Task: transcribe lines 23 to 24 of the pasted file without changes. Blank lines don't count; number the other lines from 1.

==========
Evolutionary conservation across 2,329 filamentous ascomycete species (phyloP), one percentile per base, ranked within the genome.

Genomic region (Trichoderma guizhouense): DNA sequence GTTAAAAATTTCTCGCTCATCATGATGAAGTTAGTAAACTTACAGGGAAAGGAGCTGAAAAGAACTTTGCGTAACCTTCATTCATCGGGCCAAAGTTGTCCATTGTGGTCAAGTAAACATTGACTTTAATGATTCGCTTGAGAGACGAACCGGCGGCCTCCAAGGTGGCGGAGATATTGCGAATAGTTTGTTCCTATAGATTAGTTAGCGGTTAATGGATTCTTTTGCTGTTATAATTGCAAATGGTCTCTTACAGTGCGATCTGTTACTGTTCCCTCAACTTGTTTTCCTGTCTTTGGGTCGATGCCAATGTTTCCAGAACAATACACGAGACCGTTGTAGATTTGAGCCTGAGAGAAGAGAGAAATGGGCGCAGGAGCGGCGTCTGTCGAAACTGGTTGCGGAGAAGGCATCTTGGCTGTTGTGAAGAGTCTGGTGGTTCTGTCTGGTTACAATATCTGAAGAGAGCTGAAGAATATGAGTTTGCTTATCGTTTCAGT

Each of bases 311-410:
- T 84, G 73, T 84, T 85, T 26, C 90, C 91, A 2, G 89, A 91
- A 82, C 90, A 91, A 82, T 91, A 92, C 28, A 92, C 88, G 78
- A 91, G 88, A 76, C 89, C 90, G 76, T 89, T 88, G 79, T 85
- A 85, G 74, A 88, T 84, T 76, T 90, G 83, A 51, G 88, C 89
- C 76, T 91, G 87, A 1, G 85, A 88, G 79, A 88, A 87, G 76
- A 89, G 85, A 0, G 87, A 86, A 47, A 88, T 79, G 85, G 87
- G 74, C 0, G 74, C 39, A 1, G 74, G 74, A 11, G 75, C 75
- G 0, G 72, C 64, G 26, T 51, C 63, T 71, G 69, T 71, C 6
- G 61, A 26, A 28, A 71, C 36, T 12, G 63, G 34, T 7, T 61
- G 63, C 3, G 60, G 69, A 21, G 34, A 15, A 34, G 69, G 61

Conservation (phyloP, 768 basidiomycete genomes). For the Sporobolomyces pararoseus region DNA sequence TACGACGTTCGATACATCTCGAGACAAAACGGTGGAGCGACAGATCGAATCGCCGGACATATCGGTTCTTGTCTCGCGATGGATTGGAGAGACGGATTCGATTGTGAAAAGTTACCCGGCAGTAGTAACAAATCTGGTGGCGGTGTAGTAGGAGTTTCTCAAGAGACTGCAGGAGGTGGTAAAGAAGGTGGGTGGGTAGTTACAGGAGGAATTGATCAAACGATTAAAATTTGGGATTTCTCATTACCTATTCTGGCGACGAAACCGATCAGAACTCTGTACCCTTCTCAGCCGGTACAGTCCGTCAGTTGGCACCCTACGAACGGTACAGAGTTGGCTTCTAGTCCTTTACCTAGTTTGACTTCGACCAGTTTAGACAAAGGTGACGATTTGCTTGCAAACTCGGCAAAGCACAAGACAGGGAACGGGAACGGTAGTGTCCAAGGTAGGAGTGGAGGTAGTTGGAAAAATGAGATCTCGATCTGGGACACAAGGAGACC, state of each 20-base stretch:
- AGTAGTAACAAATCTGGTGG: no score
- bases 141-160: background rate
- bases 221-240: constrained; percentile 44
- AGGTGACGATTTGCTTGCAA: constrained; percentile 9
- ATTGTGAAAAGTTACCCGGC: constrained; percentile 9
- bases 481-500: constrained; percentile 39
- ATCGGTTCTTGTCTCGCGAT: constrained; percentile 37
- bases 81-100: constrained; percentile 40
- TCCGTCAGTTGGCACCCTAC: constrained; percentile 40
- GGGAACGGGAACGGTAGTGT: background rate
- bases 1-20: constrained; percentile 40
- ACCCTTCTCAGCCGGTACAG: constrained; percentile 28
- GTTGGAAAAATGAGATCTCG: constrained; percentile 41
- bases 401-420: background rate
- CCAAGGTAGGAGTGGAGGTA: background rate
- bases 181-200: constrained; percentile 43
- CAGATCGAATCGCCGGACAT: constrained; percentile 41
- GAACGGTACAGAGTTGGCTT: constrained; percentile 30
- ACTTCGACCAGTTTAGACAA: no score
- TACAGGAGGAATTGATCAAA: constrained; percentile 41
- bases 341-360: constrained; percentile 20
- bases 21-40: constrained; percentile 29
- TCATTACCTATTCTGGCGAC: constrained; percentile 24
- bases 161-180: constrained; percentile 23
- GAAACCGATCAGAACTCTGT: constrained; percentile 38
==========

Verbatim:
- TCCGTCAGTTGGCACCCTAC: constrained; percentile 40
- GGGAACGGGAACGGTAGTGT: background rate